STEP TWO: Add The Push Chronicles to your “Want To Read” list at Goodreads.

STEP THREE: Enjoy the book!

STEP FOUR: Post a review at Amazon and Goodreads. No, you don’t have to write a huge, brilliant manifesto. Write a sentence or two from the heart, and give it some stars. Done and done – you’ve been entertained AND you’ve made a difference. You’ve paid it forward.

Need a teaser for Indomitable? Sure, we can do that!

Irene Roman never wanted to be a hero. She was a scientist living an otherwise normal life and that was enough. One fateful evening, though, Irene discovers a betrayal that undermines everything. One event that, in a literal blink of an eye, changes not only her life, but the future of the entire planet.

Now the world is inhabited by people with powers and abilities far above those of mortal men and women. The repercussions of superhuman battles on the Earth are great and terrible as lives are shattered, communities destroyed, and mankind’s destiny is plucked from its grasp. At the center of it all is Irene, who not only is one of two people on the planet who knows the cause of this unbelievable change, but is one of the few people who may be able to stop it. The only problem is the only other person who does know will do anything in his vast power to keep the world in its terrible altered state.

Who dares to claim the right to choose humanity’s fate? What price will Irene pay to be the hero she never wanted to be? In the end, will Earth return to the safety of the mundane or will it remain in the chaos of the superhuman and supernatural?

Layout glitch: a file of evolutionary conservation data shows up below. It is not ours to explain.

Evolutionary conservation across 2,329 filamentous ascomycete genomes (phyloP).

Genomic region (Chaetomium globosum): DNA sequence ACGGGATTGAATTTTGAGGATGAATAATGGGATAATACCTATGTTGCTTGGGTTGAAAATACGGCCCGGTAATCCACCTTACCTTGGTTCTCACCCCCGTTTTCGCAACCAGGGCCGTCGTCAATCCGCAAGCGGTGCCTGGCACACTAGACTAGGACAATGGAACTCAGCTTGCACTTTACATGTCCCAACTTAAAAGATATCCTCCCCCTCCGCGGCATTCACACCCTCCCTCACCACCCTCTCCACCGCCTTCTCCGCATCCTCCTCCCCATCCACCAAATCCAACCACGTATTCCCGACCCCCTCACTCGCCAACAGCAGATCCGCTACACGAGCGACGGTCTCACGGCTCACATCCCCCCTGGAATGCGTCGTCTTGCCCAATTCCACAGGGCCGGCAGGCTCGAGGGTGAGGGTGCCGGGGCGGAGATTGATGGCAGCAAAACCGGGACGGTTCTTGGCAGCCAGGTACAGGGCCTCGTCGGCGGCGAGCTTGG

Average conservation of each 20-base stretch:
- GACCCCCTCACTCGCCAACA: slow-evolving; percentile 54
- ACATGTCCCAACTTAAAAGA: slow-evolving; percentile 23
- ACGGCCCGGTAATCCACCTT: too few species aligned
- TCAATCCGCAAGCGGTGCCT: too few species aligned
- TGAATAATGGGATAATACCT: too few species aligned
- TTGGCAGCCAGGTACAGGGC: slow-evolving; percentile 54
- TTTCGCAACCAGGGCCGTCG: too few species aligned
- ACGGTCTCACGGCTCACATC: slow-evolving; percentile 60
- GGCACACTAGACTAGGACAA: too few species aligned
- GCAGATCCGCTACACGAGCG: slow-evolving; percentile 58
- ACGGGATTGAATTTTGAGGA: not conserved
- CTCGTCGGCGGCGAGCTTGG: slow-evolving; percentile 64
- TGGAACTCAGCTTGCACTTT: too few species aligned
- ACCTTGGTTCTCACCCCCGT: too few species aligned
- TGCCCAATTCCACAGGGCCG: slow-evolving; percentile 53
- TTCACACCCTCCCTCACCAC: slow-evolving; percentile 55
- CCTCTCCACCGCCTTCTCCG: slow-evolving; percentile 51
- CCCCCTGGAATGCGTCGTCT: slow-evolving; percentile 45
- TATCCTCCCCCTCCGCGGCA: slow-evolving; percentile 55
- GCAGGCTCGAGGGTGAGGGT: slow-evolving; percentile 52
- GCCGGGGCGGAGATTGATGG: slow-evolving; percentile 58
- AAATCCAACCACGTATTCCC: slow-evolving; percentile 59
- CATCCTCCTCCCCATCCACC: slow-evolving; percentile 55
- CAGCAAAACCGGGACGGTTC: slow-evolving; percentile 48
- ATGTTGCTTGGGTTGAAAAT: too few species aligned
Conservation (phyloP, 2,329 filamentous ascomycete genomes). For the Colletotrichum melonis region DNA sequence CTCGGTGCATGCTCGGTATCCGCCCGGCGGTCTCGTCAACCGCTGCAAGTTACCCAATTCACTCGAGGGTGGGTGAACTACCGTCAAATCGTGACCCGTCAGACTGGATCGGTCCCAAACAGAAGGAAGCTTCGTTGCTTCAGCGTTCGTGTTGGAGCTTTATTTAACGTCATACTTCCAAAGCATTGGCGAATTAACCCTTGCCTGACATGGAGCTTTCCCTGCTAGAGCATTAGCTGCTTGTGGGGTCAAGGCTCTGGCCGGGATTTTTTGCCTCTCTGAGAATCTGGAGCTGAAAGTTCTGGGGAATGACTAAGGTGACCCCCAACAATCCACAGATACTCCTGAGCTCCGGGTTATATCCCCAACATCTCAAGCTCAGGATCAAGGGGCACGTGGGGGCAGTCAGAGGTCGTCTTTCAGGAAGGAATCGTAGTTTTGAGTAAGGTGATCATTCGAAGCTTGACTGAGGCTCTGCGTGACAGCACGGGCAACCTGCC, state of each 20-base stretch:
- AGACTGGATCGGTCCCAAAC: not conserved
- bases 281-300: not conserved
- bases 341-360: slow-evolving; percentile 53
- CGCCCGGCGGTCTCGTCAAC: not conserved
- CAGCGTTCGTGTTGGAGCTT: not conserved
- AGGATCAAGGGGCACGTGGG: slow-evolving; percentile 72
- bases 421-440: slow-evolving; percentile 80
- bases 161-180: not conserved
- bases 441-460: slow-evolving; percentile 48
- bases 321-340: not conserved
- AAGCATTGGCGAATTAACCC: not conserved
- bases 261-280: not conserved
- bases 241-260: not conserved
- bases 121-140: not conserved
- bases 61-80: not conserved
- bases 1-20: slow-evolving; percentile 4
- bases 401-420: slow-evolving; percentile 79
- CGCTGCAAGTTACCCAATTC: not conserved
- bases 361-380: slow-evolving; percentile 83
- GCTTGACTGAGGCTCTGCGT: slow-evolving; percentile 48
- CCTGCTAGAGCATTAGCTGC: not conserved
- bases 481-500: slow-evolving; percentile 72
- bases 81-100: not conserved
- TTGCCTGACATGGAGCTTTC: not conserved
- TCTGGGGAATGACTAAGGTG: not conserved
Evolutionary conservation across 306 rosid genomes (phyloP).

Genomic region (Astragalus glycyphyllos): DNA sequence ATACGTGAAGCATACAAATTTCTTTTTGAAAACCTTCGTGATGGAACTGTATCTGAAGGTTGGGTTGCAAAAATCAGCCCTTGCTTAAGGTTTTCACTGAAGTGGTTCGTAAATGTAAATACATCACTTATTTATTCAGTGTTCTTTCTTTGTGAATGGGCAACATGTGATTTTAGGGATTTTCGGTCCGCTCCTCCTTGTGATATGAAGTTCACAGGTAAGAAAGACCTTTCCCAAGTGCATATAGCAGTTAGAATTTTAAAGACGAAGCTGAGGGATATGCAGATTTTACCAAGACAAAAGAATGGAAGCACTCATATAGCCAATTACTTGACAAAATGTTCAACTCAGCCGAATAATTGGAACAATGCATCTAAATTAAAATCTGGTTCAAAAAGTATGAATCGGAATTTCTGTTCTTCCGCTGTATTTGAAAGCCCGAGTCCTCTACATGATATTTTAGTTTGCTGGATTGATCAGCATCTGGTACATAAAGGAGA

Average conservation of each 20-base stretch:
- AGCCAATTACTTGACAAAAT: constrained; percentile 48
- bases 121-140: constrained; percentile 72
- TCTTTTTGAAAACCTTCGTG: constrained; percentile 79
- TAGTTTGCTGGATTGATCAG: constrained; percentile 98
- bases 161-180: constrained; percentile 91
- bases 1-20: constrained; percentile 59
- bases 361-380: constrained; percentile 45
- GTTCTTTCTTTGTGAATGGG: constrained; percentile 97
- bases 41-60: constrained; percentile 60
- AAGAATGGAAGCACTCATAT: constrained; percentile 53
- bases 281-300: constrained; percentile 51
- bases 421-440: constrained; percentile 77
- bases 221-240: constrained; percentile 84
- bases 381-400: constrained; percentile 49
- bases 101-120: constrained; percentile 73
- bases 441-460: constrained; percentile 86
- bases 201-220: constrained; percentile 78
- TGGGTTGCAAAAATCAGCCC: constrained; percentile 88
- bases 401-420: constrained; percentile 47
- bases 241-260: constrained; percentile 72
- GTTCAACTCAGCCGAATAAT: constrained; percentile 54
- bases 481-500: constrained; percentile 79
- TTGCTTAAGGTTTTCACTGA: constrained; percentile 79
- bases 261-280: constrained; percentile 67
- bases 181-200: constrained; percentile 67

Review: The Book Of Speculation

The Book of SpeculationI have to admit that I first became interested in The Book Of Speculation after learning from Goodreads about her over-the-top method of submitting her debut manuscript to publishers.

As if writing a book isn’t daunting enough, learning that she handcrafted aged pages and hand-bound enough ‘old’ books to submit to various publishers… well, I was impressed with her tenacity and absurdity.

Author Erika Swyler explains her method at her Tumblr site in “Adventures in making a fake old book”.

The plot hinges on the idea that a particular old book is such a fascinating object that it could consume someone’s life. It felt very important to create that experience for a person reading my manuscript. It was a simple thought: if they connected with the manuscript as an object, it would pave the way for connecting with the story. I had next to zero experience in bookmaking when I decided to bind and age the manuscripts. I might have balked if I’d known from the start how much of my life the project would devour. — Erika Swyler in an interview with Shelf Awareness

When an author is invested in her work to that level, I have to believe she’s given her all to writing the story, too. At least, I hoped so. And the synopsis promised me mermaids and carnivals. She’d landed a publisher with her unconventional methods, and so I decided to give her story a chance.  I’m glad I did.

The story is really two tales, one set in the distant past (and written in past tense), and one set in present day (written in first person).  The stories are connected, and as I read, the connections between the two became clear. I could attempt to describe the plot in some clever words, but I feel the story really should speak for itself. You can read an excerpt at Tor.com, and if the words intrigue you, perhaps you should allow a new-old book into your life—just as a librarian named Simon Watson did.